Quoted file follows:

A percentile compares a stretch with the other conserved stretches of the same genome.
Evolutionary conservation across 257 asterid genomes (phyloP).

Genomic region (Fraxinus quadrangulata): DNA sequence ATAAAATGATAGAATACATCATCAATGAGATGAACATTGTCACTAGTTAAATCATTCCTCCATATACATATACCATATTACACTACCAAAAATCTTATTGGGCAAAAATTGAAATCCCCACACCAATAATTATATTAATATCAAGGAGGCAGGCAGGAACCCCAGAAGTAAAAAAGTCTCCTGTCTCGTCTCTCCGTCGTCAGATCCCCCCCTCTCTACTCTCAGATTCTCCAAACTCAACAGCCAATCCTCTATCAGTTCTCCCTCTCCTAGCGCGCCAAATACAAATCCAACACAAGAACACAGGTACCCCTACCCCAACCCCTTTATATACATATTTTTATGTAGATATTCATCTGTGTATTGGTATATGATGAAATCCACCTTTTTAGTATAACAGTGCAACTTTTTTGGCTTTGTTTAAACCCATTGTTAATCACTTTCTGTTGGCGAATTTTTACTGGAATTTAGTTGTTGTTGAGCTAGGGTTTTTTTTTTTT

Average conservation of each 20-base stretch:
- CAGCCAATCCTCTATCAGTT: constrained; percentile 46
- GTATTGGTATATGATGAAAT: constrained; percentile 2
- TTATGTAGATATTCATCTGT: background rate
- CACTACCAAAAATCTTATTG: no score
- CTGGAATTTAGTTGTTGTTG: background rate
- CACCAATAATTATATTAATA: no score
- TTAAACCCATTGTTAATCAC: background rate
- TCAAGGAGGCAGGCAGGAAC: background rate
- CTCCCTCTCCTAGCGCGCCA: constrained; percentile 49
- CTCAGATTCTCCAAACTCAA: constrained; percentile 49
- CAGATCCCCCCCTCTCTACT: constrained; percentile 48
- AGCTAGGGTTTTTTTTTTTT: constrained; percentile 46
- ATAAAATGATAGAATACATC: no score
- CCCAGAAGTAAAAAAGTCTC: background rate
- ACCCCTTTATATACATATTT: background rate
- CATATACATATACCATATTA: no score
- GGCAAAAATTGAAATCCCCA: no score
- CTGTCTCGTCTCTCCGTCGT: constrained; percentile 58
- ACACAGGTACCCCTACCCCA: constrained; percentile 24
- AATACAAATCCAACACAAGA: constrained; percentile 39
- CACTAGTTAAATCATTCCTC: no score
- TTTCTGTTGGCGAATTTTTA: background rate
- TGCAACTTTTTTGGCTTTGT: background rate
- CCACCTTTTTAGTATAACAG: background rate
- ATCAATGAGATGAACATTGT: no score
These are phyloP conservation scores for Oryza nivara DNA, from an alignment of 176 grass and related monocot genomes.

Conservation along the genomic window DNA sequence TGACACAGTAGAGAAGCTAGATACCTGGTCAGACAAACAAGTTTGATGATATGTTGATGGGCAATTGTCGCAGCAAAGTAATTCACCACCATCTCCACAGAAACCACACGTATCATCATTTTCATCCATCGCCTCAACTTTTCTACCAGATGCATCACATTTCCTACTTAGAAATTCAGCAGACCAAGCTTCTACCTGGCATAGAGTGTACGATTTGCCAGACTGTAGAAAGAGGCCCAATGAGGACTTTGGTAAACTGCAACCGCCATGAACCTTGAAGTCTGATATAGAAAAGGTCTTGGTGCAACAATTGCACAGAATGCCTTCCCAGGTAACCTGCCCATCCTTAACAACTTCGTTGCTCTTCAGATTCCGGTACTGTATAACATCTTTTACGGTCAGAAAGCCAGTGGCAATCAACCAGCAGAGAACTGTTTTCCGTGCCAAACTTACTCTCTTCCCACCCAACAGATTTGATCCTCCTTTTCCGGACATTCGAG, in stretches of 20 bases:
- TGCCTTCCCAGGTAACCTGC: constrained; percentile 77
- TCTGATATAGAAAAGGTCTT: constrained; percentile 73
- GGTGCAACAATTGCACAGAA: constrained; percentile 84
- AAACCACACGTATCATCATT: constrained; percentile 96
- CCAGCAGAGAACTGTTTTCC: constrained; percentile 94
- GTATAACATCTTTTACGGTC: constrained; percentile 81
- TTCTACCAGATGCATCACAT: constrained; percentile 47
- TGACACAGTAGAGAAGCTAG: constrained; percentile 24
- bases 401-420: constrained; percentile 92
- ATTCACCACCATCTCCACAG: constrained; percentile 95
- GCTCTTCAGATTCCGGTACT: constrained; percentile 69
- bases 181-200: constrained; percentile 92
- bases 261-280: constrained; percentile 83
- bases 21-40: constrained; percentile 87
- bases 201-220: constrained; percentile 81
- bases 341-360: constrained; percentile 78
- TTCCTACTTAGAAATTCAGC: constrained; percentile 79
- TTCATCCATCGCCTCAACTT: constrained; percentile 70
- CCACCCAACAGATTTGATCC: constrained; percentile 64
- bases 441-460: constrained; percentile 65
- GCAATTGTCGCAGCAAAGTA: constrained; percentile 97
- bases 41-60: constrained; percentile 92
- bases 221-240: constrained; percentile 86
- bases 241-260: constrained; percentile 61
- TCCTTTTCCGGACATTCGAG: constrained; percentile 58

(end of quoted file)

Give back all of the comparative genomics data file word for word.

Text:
A percentile compares a stretch with the other conserved stretches of the same genome.
Evolutionary conservation across 257 asterid genomes (phyloP).

Genomic region (Fraxinus quadrangulata): DNA sequence ATAAAATGATAGAATACATCATCAATGAGATGAACATTGTCACTAGTTAAATCATTCCTCCATATACATATACCATATTACACTACCAAAAATCTTATTGGGCAAAAATTGAAATCCCCACACCAATAATTATATTAATATCAAGGAGGCAGGCAGGAACCCCAGAAGTAAAAAAGTCTCCTGTCTCGTCTCTCCGTCGTCAGATCCCCCCCTCTCTACTCTCAGATTCTCCAAACTCAACAGCCAATCCTCTATCAGTTCTCCCTCTCCTAGCGCGCCAAATACAAATCCAACACAAGAACACAGGTACCCCTACCCCAACCCCTTTATATACATATTTTTATGTAGATATTCATCTGTGTATTGGTATATGATGAAATCCACCTTTTTAGTATAACAGTGCAACTTTTTTGGCTTTGTTTAAACCCATTGTTAATCACTTTCTGTTGGCGAATTTTTACTGGAATTTAGTTGTTGTTGAGCTAGGGTTTTTTTTTTTT

Average conservation of each 20-base stretch:
- CAGCCAATCCTCTATCAGTT: constrained; percentile 46
- GTATTGGTATATGATGAAAT: constrained; percentile 2
- TTATGTAGATATTCATCTGT: background rate
- CACTACCAAAAATCTTATTG: no score
- CTGGAATTTAGTTGTTGTTG: background rate
- CACCAATAATTATATTAATA: no score
- TTAAACCCATTGTTAATCAC: background rate
- TCAAGGAGGCAGGCAGGAAC: background rate
- CTCCCTCTCCTAGCGCGCCA: constrained; percentile 49
- CTCAGATTCTCCAAACTCAA: constrained; percentile 49
- CAGATCCCCCCCTCTCTACT: constrained; percentile 48
- AGCTAGGGTTTTTTTTTTTT: constrained; percentile 46
- ATAAAATGATAGAATACATC: no score
- CCCAGAAGTAAAAAAGTCTC: background rate
- ACCCCTTTATATACATATTT: background rate
- CATATACATATACCATATTA: no score
- GGCAAAAATTGAAATCCCCA: no score
- CTGTCTCGTCTCTCCGTCGT: constrained; percentile 58
- ACACAGGTACCCCTACCCCA: constrained; percentile 24
- AATACAAATCCAACACAAGA: constrained; percentile 39
- CACTAGTTAAATCATTCCTC: no score
- TTTCTGTTGGCGAATTTTTA: background rate
- TGCAACTTTTTTGGCTTTGT: background rate
- CCACCTTTTTAGTATAACAG: background rate
- ATCAATGAGATGAACATTGT: no score
These are phyloP conservation scores for Oryza nivara DNA, from an alignment of 176 grass and related monocot genomes.

Conservation along the genomic window DNA sequence TGACACAGTAGAGAAGCTAGATACCTGGTCAGACAAACAAGTTTGATGATATGTTGATGGGCAATTGTCGCAGCAAAGTAATTCACCACCATCTCCACAGAAACCACACGTATCATCATTTTCATCCATCGCCTCAACTTTTCTACCAGATGCATCACATTTCCTACTTAGAAATTCAGCAGACCAAGCTTCTACCTGGCATAGAGTGTACGATTTGCCAGACTGTAGAAAGAGGCCCAATGAGGACTTTGGTAAACTGCAACCGCCATGAACCTTGAAGTCTGATATAGAAAAGGTCTTGGTGCAACAATTGCACAGAATGCCTTCCCAGGTAACCTGCCCATCCTTAACAACTTCGTTGCTCTTCAGATTCCGGTACTGTATAACATCTTTTACGGTCAGAAAGCCAGTGGCAATCAACCAGCAGAGAACTGTTTTCCGTGCCAAACTTACTCTCTTCCCACCCAACAGATTTGATCCTCCTTTTCCGGACATTCGAG, in stretches of 20 bases:
- TGCCTTCCCAGGTAACCTGC: constrained; percentile 77
- TCTGATATAGAAAAGGTCTT: constrained; percentile 73
- GGTGCAACAATTGCACAGAA: constrained; percentile 84
- AAACCACACGTATCATCATT: constrained; percentile 96
- CCAGCAGAGAACTGTTTTCC: constrained; percentile 94
- GTATAACATCTTTTACGGTC: constrained; percentile 81
- TTCTACCAGATGCATCACAT: constrained; percentile 47
- TGACACAGTAGAGAAGCTAG: constrained; percentile 24
- bases 401-420: constrained; percentile 92
- ATTCACCACCATCTCCACAG: constrained; percentile 95
- GCTCTTCAGATTCCGGTACT: constrained; percentile 69
- bases 181-200: constrained; percentile 92
- bases 261-280: constrained; percentile 83
- bases 21-40: constrained; percentile 87
- bases 201-220: constrained; percentile 81
- bases 341-360: constrained; percentile 78
- TTCCTACTTAGAAATTCAGC: constrained; percentile 79
- TTCATCCATCGCCTCAACTT: constrained; percentile 70
- CCACCCAACAGATTTGATCC: constrained; percentile 64
- bases 441-460: constrained; percentile 65
- GCAATTGTCGCAGCAAAGTA: constrained; percentile 97
- bases 41-60: constrained; percentile 92
- bases 221-240: constrained; percentile 86
- bases 241-260: constrained; percentile 61
- TCCTTTTCCGGACATTCGAG: constrained; percentile 58